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Thread: a reluctant weaner

  1. #1

    Default a reluctant weaner

    hi needing some advice! i would like to start weaning my two year old. i have been nursing for 48 months (+) straight without any breaks, and im exhausted! i nursed my first daughter over two years, including during the pregnancy of my second daughter and occasionally even after her birth. my first daughter has passed on her love of nursing to my second daughter, who is even more addicted! she nurses day and night! she was never interested in baby foods i made for her, and even now she isnt interested in food at all. i could give her a donut and she wont eat it. on the off chance i do get something ion her mouth she chews it up and spits it out. so nursing really is about 99% of her nourishment. i have been trying many of the the suggestions listed in the llli website, but there any small step we may make towards putting longer times between nursings is quickly undone. she still wake 5 or 6 times a night to nurse.... and nurses very frequently throughout the day. but really, my body is just exhausted from nursing and not sleeping for years and i think its time. but she is SO resistant! in every sence of the word. help please!

  2. #2
    Join Date
    May 2006

    Default Re: a reluctant weaner

    Welcome to the forum! 48 months of nursing is definitely draining. I've been nursing for 63 months and let me tell you, sometimes it gets OLD!

    I think the best way to go about weaning this baby is to pick a time of day when you absolutely don't want to nurse. I'm willing to bet that it's the night-time nursing that is most draining for you, since it's always the most draining for me. I can nurse during the daytime forever, but I need sleep in order to do it! And because babies do like their sleep, night-weaning is often the easiest place to start your weaning journey. Here are some tips on night-weaning:
    - Communicate. Tell your LO before bed that "Everyone is going to sleep. Mommy is going to sleep. You are going to sleep. And the nursies (or whatever your nursing word is) are going to sleep. Everyone sleeps ALL NOGHT LONG. In the morning, you can nurse again". After a successful night of no nursing, reinforce the lesson. "Good morning! You slept Ll night long and so did mommy and so did the nursies! The sun is up now, so let's nurse!"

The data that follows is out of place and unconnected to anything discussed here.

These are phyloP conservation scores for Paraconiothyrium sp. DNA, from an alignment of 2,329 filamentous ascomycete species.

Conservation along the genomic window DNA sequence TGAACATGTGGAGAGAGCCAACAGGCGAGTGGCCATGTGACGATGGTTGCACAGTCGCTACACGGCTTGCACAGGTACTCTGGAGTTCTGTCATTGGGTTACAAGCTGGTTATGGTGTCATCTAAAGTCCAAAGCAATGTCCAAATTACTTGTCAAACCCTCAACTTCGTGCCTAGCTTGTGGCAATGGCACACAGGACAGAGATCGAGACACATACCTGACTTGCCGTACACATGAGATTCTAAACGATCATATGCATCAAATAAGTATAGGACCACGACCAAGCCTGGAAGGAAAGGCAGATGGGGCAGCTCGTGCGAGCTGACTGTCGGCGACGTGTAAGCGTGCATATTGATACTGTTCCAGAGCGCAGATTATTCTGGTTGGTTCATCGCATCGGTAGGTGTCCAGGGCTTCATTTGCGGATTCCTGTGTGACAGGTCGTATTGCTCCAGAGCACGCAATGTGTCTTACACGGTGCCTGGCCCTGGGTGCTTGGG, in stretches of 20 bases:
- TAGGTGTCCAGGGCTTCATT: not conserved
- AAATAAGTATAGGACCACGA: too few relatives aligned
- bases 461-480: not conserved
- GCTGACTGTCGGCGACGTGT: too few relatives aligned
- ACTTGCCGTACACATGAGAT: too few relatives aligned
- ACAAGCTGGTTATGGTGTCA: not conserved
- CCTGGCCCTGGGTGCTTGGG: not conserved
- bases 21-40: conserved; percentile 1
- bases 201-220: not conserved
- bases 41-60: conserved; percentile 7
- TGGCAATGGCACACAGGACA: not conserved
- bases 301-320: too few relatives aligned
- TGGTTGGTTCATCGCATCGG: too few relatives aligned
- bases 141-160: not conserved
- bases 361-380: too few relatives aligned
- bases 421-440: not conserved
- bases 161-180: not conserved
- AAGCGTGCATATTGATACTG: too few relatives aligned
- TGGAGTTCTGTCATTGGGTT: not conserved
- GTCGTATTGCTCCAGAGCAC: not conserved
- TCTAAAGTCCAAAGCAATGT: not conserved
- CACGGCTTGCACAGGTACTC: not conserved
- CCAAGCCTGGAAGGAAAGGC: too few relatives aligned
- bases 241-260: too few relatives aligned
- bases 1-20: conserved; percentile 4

- Keep a sippy or bottle of water available. A night-waking toddler is often genuinely thirsty.
    - Wear restrictive tops. If your LO cannot gain easy access to your breasts, she may be more inclined to give up.
    - Review your sleeping situation. If you're sleeping with baby, now might be a good time to move her to a crib in your room, or to her own room. Or it might not- it's very individual!
    - Enlist help. Let dad or grandma or someone deal with some night wakings. Babies often don't demand to nurse when the caregiver is not mom.
    - Expect things to get worse before they get better. A dedicated night-nurser is not going to give up without a struggle! You may be facing a period where you're getting even less sleep for a while.
    - Be consistent. Giving in one night but not the next prolongs the process of night-weaning.
    - Be flexible. If your LO is truly in severe distress, don't be afraid to prolong the process by giving in!
    - Start the night out right by putting baby in bed drowsy but still awake. Nursing baby all the way to unconsciousness sets the pattern for the rest of the night- she's going to expect to be nursed back to sleep every time she wakes.

  3. #3
    Join Date
    Dec 2008
    Victoria, BC, Canada

    Default Re: a reluctant weaner

    Sounds like you've got 2 young children and are up all night-I feel tired just reading your post!

    That's really tough is she's resistant to solids. Not sure what to suggest there? Leave nibble trays all around the house (chunks of cheese, crackers, fruit)? She's so busy, maybe she can eat little bits here and there, rather than proper meals? There's got to be something she'll eat, just keep trying.

    If you can get her to fill up with food and milk during the day, she'll probably wake less at night.

    I'd focus on reducing the night waking if you can. The no-cry-sleep-solution has lots of good tips. The main one that worked for me was the Pantley-pull-off. This only works though if they're nursing mostly for comfort, not for food. If they're genuinely hungry it won't work.

    1) Nurse until she's really sleepy, but not totally asleep
    2) Remove from breast, rub her back, hum, whatever, and hope she falls the rest of the way asleep without boob in mouth
    3) If she fusses, go back to #1 and keep repeating until she falls asleep.
    4) When she wakes in the night, think is she hungry? If it's only been 1 hour since she's fallen asleep and you fed her well, she's probably not hungry. So go straight to the back rubbing and humming. If this doesn't work, nurse, then back to back rubbing etc until she falls asleep.

    It sounds kind of exhausting, but it works! Be consistent for a few nights and I bet you'll see results.
    Canadian mom and breastmilk fan.
    We have 2 beautiful children: Luana who's 9 y/o, had breastmilk for 2 years and is smart as a whip. Lucas who came out kickin', is 4 y/o and continues to enjoy his milkies.

  4. #4
    Join Date
    Jun 2009

    Default Re: a reluctant weaner

    Have you talked to your pediatrician about her night wakings? Has she ever slept better than this, or has she always been up 5 to 6 times a night?

    Mommy to
    Lilah 10/08 nursed 25 months
    Beatrix 01/11 nursed 30 months

  5. #5
    Join Date
    Jun 2006
    COUGARTOWN Baby! From here on in!

    Default Re: a reluctant weaner

    How did you wean your 1st baby? Did she walk away on her own? What did that look like for you?

    Way too lazy for formula

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